East Timor gained independence from Indonesia on 20 May 2002 and became the first new nation of the century. But the road to independence was long and traumatic. At least 100,000 Timorese died as a result of Indonesia’s 25-year occupation. When Indonesia finally agreed in 1999 to let the Timorese choose between independence and local autonomy the results showed an overwhelming support for independence. Indonesian militia went on a rampage, murdering hundreds of people and reducing towns to ruins. The civil unrest disrupted the lives of thousands of Timorese children forcing many families to flee their homes. Those displaced by the violence moved to hastily erected camps and shelters. East Timor is one of Asia's poorest countries and will rely on outside help for many years. The infrastructure is poor and the country is prone to drought. Today more than 60 % of the population in East Timor are under the age of 18 and almost half of these are undernourished. 12% of children die by the age of five. Malaria, diarrhoea and respiratory infections are common and health risks are increased by contaminated drinking water, inadequate sanitation and poor nutrition.
Only one in five children attend secondary school. Literacy rates are low and domestic and gender based violence commonplace.
Children on the Edge 2003 - 2014
Children on the Edge opened a Child and Community Centre in Viqueque, East Timor where employees of Wise Foundation and The Body Shop volunteered their time to facilitate the program as well as engage with the children and teachers. The Centres primary funding was donated by Wise Foundation and The Body Shop Australia.
The Child and Community Centre was one of the first centres of its kind in the country. Initially, the Centre offered Timorese children a place of stability and play, where they could heal from the trauma of war.
The Centre developed to offer health care, nutrition, education, after-school and youth activities, plus psychological and health advice for parents. Hundreds of children attend the Centre daily. It has not only become a place of safety and healing, but a place where children can learn to be children again.
Now, the Centre is entirely locally managed and receives funding from the local education department. It has intergrated into the local kindergarten system providing daily kindergarten for 3 - 6 year olds. It also offers a libraby and study space for older children and the community. The local church and community groups run a variety of children's youth activities in the afternoon.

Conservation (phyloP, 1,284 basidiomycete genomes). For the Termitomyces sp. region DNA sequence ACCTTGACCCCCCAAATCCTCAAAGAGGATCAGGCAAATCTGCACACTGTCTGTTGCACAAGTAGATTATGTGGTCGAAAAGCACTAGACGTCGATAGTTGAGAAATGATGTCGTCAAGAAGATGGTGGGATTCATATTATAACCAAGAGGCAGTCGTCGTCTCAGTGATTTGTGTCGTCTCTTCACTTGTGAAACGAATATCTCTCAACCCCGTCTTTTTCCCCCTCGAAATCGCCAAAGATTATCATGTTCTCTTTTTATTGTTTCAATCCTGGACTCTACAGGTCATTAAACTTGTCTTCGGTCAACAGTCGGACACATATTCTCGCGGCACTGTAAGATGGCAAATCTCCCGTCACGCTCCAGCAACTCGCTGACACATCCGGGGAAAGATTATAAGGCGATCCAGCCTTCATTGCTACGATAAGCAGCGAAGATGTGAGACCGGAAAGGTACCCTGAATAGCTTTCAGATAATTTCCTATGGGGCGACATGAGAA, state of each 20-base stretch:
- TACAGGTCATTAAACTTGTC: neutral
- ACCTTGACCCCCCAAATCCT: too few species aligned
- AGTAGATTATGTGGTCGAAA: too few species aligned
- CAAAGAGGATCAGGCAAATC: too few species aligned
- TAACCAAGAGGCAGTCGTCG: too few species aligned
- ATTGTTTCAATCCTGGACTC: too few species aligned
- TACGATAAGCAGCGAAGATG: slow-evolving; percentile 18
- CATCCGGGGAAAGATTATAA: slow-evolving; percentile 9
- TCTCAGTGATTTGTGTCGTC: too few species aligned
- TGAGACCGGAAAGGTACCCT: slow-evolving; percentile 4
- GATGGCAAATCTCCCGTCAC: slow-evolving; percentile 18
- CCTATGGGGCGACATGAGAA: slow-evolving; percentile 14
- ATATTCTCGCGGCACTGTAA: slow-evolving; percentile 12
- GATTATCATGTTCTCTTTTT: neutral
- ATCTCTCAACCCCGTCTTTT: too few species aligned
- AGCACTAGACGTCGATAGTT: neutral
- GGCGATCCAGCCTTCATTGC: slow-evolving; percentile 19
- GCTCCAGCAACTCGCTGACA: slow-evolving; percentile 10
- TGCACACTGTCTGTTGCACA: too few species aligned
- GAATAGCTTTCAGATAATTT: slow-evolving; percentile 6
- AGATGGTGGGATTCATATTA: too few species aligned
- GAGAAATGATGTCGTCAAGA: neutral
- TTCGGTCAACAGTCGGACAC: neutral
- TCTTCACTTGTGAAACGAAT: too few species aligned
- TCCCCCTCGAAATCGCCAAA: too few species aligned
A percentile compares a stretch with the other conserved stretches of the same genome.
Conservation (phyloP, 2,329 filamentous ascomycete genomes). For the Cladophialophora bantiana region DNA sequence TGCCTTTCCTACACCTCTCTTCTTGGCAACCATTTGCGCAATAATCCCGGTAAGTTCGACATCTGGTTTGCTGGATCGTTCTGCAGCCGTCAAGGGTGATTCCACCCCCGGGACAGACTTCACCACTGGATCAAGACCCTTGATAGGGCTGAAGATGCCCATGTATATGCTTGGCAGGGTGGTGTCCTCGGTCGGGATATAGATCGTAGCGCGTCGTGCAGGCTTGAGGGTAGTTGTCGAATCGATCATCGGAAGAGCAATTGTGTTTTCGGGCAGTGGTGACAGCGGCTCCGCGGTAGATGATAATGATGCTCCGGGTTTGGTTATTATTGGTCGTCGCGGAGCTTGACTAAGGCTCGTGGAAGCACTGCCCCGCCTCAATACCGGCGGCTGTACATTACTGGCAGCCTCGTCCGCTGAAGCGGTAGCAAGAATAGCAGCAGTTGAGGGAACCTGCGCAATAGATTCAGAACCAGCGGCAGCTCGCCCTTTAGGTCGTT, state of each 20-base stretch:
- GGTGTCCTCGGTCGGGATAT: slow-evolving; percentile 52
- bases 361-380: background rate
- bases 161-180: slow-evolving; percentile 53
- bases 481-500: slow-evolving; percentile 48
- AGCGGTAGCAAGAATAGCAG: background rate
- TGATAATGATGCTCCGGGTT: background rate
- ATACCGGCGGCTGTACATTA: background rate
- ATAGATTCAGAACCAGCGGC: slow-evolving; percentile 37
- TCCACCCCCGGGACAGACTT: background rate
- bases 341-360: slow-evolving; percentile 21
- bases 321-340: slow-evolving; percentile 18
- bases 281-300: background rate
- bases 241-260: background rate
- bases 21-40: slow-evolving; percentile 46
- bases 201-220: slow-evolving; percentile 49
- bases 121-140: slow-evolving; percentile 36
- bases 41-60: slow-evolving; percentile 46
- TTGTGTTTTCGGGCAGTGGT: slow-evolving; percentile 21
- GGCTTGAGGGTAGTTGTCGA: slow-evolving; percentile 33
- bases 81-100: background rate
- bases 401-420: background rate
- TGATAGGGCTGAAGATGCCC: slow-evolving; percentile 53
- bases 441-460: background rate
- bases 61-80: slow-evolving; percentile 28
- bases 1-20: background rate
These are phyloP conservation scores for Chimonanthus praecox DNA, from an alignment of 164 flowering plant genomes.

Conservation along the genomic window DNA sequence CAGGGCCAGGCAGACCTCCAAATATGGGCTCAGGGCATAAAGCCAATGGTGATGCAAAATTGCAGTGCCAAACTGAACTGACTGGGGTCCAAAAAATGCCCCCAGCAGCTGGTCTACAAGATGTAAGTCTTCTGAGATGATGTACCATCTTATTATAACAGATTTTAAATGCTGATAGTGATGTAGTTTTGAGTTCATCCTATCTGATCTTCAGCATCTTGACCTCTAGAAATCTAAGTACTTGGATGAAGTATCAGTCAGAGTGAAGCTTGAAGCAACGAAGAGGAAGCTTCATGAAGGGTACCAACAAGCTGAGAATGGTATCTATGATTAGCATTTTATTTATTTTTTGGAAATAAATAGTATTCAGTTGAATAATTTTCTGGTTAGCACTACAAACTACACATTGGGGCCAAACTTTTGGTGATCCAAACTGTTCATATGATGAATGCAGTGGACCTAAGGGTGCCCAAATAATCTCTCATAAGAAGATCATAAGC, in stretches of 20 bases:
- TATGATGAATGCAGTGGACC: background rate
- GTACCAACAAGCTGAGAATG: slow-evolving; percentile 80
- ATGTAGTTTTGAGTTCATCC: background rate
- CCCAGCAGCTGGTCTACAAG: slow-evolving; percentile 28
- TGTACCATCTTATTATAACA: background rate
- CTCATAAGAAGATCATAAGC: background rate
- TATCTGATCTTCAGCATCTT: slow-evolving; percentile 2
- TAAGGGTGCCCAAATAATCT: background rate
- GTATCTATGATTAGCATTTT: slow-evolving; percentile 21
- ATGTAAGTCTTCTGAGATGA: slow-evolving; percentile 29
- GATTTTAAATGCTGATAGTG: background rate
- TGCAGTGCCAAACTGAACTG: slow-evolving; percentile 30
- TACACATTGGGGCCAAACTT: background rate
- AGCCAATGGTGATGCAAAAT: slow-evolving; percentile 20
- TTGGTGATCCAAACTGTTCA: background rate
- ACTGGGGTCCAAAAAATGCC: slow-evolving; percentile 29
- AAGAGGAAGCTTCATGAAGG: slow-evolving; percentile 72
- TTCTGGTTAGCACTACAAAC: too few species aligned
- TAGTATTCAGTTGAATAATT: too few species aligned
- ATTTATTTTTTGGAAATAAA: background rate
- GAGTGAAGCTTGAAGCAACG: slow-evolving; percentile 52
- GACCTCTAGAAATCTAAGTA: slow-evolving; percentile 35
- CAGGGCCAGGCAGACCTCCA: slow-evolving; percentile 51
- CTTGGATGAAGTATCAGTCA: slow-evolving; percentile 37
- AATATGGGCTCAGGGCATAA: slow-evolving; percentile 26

Recognised by local people as the centre of the community for children and youth, the Centre has been vital for the re-establishment of a sense of "normalcy" in the community following the trauma of their violent struggle for independence. There has been an improvement in the social and life skills of the children and young people, as well as the promotion of activities such as art, culture, dancing, reading and sports to enhance creativity and confidence.
Wise Foundation formed a relationship with the Dominican Sisters in 2010.
In 2002 the Dominican Sisters started, and continue to operate, an orphanage in Bidau, Dili (capital city). They also operate a kindergarten in Comoro, Dili, a kindergarten and farm in Hera (30mins East of Dili Centre) and land in Tibar (30mins West of Dili Centre).
Wise Foundation have continued to assist the Dominican Sisters in providing for the children in their care and our representatives are currently in the process of discussing future projects.
Work Boots for East Timor's Road Workers
In July 2014, Wise Foundation partnered with CARE and Chevron to distribute boots in East Timor to work teams and volunteers operating in association with CARE’s “Our Roads, Our Future” Project.
These groups are working on the improvement of secondary roads and associated infrastructure in rural Bobonaro District of East Timor.
East Timor's Lafaek Magazine
Lafaek is the only educational publication in East Timor in the local language, Tetun, and covers topics like geography, language, health, culture and science, and issues such as peace, international affairs and women’s rights.
CARE has been producing and distributing Lafaek magazines in East Timor since 2000, starting the publication as a Child Rights magazine after the 1999 Referendum for Independence.
Simplicio Barbosa (Lafaek Project Manager) and Octavio De Andrade (Lafaek Graphic Designer) travelled to Melbourne, Australia in December 2014 (pictured below with Graeme Wise). The purpose of this visit was to work with representatives from Wise Foundation, Affirm Press, CARE Australia and The Big Issue to strategise for the future of the Lafaek Magazines.